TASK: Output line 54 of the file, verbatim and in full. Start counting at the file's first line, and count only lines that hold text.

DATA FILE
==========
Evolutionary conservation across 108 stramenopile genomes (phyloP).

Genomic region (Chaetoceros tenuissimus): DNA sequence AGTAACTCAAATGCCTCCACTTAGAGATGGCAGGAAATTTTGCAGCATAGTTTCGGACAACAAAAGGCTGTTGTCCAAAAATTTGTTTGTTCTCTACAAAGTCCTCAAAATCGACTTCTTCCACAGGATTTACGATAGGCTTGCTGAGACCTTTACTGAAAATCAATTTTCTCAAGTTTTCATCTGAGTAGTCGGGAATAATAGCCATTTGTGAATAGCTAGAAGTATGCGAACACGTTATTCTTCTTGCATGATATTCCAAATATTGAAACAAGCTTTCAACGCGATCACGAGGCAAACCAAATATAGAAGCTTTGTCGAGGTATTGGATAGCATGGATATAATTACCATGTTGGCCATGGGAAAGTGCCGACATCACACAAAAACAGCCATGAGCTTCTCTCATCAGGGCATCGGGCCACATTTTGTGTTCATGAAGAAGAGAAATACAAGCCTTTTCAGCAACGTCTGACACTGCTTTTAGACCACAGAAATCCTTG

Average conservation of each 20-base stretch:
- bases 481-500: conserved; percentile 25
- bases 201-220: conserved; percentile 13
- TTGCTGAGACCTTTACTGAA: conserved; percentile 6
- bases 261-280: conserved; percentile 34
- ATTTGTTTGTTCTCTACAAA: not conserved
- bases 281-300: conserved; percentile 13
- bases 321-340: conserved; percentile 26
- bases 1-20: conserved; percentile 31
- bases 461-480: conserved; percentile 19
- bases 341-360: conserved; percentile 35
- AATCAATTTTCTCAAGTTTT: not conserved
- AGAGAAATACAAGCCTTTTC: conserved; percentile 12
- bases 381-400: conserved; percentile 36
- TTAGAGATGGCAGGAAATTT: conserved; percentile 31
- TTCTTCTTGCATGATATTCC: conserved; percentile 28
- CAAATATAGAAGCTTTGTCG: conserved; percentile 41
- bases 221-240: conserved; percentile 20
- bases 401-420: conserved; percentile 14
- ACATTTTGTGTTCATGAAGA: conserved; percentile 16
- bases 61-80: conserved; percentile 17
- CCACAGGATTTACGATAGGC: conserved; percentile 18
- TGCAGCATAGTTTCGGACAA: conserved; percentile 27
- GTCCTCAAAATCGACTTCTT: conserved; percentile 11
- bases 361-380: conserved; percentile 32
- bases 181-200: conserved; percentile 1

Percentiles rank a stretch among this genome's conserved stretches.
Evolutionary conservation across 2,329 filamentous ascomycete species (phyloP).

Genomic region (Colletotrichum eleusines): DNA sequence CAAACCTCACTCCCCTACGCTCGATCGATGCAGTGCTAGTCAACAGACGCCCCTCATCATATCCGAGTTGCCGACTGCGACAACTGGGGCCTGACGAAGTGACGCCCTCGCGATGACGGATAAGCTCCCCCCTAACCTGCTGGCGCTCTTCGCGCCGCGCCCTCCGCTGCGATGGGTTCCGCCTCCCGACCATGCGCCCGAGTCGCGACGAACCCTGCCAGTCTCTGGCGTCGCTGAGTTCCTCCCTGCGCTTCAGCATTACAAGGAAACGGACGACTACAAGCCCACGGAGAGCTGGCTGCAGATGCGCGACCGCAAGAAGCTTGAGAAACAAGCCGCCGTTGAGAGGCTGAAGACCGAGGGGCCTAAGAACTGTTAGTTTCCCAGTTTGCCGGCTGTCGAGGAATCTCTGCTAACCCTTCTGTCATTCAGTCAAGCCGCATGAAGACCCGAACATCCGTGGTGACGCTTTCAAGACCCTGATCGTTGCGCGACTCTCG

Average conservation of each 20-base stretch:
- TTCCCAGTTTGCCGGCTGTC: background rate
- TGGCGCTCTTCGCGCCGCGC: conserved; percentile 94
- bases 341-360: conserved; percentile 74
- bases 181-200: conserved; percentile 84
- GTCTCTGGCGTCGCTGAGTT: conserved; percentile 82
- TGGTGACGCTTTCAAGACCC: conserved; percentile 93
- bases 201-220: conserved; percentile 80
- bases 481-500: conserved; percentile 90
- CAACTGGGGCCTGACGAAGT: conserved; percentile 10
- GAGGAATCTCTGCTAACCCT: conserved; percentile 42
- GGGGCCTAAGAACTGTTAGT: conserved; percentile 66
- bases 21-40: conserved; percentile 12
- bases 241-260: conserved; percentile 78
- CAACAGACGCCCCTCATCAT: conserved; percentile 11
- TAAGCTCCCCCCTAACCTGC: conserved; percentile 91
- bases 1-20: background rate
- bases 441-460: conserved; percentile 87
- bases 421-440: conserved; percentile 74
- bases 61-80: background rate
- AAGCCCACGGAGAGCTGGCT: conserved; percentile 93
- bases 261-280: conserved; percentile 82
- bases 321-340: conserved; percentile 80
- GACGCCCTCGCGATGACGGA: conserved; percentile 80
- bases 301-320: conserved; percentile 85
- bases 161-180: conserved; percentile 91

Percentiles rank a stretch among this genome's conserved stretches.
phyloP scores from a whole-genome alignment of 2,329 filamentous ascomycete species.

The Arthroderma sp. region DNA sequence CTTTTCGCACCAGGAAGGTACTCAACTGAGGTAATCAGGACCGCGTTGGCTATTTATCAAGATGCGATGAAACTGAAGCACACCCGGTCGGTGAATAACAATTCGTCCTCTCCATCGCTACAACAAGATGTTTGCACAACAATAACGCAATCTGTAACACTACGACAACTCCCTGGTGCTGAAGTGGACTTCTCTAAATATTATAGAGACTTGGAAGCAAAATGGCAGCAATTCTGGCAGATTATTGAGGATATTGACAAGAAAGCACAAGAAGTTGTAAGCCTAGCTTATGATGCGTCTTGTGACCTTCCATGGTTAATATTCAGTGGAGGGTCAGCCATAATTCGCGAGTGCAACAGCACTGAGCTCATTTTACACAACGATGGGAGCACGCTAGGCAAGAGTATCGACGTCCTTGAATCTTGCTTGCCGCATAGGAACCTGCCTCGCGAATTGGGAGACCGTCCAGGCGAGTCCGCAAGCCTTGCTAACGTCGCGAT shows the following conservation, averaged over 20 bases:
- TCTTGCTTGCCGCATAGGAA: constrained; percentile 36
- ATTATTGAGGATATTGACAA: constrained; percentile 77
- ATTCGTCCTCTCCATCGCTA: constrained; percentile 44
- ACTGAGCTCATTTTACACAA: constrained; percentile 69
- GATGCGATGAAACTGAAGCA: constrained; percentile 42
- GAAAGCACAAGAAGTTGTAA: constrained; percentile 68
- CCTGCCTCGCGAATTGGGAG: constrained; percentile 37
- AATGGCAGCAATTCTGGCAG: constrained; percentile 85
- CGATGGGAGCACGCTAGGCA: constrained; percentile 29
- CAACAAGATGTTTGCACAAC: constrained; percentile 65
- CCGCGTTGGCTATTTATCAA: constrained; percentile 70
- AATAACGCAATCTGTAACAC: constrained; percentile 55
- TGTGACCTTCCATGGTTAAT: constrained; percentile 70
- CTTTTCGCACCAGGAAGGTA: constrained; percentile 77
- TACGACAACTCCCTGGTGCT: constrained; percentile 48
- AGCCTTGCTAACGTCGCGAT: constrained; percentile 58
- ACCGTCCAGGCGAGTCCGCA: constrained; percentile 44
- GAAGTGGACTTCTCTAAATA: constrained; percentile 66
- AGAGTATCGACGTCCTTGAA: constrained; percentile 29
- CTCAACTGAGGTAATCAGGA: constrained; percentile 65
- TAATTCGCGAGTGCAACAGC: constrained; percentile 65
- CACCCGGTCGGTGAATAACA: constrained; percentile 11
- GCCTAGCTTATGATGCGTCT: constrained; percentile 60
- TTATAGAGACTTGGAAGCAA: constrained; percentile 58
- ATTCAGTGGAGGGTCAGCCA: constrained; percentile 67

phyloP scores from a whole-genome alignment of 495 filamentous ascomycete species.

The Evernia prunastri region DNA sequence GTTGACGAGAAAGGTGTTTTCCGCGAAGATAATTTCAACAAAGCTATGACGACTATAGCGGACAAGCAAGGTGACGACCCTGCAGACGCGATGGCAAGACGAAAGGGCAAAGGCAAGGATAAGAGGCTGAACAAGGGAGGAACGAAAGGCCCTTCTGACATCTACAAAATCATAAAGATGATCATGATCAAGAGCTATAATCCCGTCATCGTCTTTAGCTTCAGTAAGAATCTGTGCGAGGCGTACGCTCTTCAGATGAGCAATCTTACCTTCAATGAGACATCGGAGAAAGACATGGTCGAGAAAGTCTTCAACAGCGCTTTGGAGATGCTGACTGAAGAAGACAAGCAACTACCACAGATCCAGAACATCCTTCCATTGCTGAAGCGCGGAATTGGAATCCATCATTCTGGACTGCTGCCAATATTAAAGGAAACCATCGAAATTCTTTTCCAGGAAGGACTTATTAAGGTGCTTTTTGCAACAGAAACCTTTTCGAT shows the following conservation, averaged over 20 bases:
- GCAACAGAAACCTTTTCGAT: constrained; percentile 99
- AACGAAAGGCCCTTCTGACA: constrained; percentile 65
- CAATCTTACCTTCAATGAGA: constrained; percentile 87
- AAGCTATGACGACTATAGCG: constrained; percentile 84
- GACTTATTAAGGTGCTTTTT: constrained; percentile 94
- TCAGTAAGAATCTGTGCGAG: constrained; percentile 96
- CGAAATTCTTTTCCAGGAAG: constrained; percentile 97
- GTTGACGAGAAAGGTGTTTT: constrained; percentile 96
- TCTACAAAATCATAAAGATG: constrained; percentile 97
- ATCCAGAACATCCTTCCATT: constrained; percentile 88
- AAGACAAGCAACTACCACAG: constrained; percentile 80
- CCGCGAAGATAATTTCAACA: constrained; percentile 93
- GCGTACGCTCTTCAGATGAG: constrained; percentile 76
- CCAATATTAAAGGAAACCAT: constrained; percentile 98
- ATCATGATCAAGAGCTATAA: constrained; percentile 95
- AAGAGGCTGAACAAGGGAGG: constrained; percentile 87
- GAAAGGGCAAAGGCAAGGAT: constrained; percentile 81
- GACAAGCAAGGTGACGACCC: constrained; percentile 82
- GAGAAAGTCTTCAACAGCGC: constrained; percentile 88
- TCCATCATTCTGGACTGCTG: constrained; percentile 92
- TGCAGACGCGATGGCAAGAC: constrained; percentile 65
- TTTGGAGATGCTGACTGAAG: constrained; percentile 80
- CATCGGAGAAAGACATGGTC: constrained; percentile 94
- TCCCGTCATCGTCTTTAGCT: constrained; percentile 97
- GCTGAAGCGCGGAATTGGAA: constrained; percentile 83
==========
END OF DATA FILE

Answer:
- bases 321-340: conserved; percentile 80